I think it’s the best thing I ever did. It’s brought nothing but wonder for me.
What actor would play you in the movie of your life?
Do you think that your Wikipedia page speaks of you accurately and fairly?
Depends on the time of day, right?
A lot of it came from my own website. Some of it is incomplete, or inaccurate. Some is correct, and accurate. Whenever I get in the news about my wikipedia criticism, it gets modified a lot.
What do you do to stay sane and healthy?
Well, I try and eat right and read a lot. And make documentaries.
Did creating the BBS documentary take longer than you anticipated?
Yes, when I first started it, I thought it would be 2 years and it ended up being 4. So double my money. I wanted it to be 9 hours, and it was 5.5. But I thought it’d be 2 DVDs and it was 3.
Did it turn out how you hoped?
It came out even better than I’d hoped. When you work on something like this, you never know what’s coming out at the end, but this was a great final work, and it was all worth it.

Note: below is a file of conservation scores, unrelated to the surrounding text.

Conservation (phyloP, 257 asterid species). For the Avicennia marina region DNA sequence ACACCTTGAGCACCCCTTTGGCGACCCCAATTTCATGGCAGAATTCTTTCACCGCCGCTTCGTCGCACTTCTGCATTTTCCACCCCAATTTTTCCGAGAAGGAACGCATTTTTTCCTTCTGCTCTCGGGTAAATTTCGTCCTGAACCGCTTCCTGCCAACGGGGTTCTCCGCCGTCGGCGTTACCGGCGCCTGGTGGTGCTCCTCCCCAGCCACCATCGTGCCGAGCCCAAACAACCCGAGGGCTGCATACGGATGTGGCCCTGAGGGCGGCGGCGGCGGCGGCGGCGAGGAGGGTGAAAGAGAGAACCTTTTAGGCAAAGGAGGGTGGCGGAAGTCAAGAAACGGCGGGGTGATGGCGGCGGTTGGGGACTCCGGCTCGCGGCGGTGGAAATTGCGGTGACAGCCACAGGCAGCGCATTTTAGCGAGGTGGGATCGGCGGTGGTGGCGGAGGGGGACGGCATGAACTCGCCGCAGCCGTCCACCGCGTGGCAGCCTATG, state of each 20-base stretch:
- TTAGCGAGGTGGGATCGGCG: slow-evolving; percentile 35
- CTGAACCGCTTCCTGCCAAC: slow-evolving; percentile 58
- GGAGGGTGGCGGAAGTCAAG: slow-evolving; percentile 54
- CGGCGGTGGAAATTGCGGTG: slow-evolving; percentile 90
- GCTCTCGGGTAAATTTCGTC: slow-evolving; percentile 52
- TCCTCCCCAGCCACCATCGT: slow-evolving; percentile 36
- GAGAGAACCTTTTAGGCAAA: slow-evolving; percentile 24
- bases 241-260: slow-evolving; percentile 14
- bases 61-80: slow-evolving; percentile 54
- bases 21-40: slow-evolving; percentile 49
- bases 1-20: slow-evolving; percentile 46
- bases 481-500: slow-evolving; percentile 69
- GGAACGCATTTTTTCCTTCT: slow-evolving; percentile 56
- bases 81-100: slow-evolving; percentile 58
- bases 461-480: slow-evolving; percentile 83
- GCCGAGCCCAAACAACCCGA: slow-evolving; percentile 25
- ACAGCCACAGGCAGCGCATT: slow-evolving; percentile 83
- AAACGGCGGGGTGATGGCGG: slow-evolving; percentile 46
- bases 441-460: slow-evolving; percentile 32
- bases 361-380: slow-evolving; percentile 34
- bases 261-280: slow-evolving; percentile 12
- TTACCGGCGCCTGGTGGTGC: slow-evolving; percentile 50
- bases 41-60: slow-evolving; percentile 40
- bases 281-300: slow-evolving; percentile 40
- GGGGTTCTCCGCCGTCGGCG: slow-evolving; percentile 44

How has it been received?
It’s done well, with thousands sold and many more downloaded. I paid off the costs of the film within its first month of release. But hey, buy more. www.bbsdocumentary.com.
The best things I’m doing differently with the next two is to film it in HD and be more focused with interviews. I’m less worried about being the one and only source on these subjects. With the BBS one, I was often that very thing.
As for how it ends up, why guess? I hope it’s good. It all depends on who I can get to sit down with me.
Why do you make documentaries?
I make documentaries because I feel like I’m doing amazing good talking to these people. It never gets old.
In your opinion, what is the best application/widget/program or helpful-bit-o-code to come out over the past year?